M A I N   N E W S

Divine power? All Ladakh gompas safe
Ajay Banerjee writes from Leh

The cloudburst and mudslides of Ladakh on August 6 did not affect any of the historic Buddhist monasteries and gompas located all across this Buddhist-dominated area of Jammu and Kashmir.

The two UNESCO heritage sites, Alchi Gompa and Hemis Gompa, besides other monasteries and gompas are safe and have not been ravaged by floods or mudslides.

Chairman of the Ladakh Autonomous Hill Development Council Chering Dorjay said Buddhist community’s “….all religious sites are intact and safe… we have checked up….. there is no damage to either the old structures or to the scriptures stored there”.

Some of the monasteries are more than 2,000-year-old and find references in the books of international travellers during the middle ages. Most of the gompas in Ladakh are scattered along the mighty Indus. The world-famous one at Alchi, around 60 km away from Leh, is located on the left bank of the Indus. It is around 1,000-year-old and has amazing frescos and sculptures of early Buddhist art, a style quite different from the Tibetan art found in Ladakh’s other gompas. S Majumdar, who heads a hydropower project near Alchi, confirmed that the site was safe.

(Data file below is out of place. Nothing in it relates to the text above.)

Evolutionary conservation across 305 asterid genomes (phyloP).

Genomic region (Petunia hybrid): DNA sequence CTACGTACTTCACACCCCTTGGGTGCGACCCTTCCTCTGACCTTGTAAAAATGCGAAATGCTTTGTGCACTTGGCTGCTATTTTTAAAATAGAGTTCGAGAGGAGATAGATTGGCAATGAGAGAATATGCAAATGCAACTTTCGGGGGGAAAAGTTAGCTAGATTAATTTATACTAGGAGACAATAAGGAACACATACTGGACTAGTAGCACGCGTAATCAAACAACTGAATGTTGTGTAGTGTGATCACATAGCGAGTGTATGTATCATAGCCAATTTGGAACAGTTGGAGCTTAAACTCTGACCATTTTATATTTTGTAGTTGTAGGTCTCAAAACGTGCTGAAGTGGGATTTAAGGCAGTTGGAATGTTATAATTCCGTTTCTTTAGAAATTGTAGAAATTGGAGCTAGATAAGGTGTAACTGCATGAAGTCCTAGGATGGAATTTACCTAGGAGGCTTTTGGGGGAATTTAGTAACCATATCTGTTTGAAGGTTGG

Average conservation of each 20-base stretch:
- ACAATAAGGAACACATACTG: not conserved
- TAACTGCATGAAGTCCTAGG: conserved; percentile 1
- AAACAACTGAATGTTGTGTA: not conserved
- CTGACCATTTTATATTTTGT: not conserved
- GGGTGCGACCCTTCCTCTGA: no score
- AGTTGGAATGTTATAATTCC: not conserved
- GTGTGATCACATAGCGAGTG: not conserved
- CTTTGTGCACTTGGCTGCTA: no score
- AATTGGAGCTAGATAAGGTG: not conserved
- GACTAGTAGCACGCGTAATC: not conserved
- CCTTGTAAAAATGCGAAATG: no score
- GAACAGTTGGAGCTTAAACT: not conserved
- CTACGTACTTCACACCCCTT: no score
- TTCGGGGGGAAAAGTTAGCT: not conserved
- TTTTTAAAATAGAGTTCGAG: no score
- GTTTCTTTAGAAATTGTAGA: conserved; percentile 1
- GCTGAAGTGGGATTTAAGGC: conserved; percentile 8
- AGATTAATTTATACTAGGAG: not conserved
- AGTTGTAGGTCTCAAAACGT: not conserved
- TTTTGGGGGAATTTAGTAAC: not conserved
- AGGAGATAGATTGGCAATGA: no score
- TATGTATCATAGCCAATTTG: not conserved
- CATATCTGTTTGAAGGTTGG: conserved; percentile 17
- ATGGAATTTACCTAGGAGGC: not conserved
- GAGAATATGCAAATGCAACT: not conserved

The 300-hundred-year-old Hemis Gompa is the other UNESCO heritage site. It is also safe. This one is famous for its spectacular annual festival. It is one of the largest Ladakhi gompas and is located near Karu, around 42 km from Leh. Hemis is also known as “the solitary place of the compassionate ones”.

Other than Alchi, all other gompas are located on hilltops in a gravity-defying architecture made famous by Buddhist monks. What seems even more ironical is the fact that brick and mortar structures built using “latest techniques” have been washed away while older sites survived largely due to their carefully chosen locations - away from the paths of small streams.

The normal functioning of religious sites can be gauged from the fact that six-year-old Thupstan Ngwang Norbu was anointed as the 20th Bakula Rimpoche on August 12 at a solemn ceremony at the historic Spituk monastery.

The Rimpoche succeeded Lobsang Thupstan Chognor, who died a few years ago. The new appointee was selected through a tough Buddhist procedure dealing with the reincarnation of dead monks. The programme was kept a low-key affair in view of the tragedy.

Among other monasteries that have not been affected by foods and landslides are Phyang, Lamayuru, Likir, Rizong, Shey, Thiksey, Tak Tok, Matho and Stok.





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